General Anthropology Division
Oral Presentation Session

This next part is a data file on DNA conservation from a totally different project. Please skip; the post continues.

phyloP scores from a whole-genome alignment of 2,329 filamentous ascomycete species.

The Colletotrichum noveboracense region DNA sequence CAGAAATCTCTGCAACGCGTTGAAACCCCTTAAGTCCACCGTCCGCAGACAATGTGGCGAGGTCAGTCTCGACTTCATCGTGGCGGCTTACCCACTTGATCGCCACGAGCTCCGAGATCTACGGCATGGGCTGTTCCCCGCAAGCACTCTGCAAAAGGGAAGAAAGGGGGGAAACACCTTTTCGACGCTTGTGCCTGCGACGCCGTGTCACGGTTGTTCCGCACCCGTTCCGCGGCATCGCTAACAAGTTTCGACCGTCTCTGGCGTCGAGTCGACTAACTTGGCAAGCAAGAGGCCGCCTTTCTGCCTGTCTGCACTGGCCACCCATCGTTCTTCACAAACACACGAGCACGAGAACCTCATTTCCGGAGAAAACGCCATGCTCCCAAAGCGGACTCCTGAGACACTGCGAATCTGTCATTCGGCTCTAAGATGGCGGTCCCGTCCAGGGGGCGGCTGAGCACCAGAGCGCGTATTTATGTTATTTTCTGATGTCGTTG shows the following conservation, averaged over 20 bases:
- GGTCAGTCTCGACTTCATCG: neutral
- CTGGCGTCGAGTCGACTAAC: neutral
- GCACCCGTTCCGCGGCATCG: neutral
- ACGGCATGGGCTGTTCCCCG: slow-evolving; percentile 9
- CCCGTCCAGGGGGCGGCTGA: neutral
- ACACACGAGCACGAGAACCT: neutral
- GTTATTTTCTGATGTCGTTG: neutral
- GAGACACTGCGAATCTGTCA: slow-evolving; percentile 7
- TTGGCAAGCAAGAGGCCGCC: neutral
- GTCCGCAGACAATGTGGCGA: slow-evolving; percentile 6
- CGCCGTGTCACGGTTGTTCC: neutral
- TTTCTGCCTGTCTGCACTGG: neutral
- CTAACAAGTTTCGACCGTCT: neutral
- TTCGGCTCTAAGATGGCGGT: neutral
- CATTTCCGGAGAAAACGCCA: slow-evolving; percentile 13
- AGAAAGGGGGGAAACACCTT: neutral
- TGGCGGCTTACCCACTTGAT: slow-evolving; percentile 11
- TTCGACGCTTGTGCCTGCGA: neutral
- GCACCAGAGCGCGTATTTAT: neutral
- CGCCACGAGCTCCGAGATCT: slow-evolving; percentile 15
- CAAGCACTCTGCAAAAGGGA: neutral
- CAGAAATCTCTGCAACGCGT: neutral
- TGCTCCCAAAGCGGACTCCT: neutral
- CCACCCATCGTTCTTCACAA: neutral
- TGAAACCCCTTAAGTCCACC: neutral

Cuba is internationally known for its disaster and risk management policies. Nevertheless, in recent years, the country has suffered the severe impacts of powerful hurricanes (Sandy in 2012, Matthew in 2016, and Irma in 2017), which forced the relocation of certain communities. Recognizing the threat of climate change for the island, Cubans approved in 2018 a new constitution that included a provision to “promote the conservation of the environment and the fight against climate change, which threatens the survival of the human species”. In this setting, this paper will discuss post-disaster recovery, highlighting narratives related to the loss of familiar landscape features and changes in rural livelihoods, namely in the Cuban Oriente after Hurricane Matthew. Drawing on the notion of moral economy, referring here to the circulation of values and affects as they relate to resources in social space, the paper explores how the loss of quotidian habits, which shaped a sense of belonging for coastal and farming communities, are tied to larger hopes and frustrations in the context of Cuba’s economic situation. People’s narratives about the slow-onset loss of a sense of place and ways of making a living—their daily lucha—are examined as expressions of topalgia, actual and anticipated.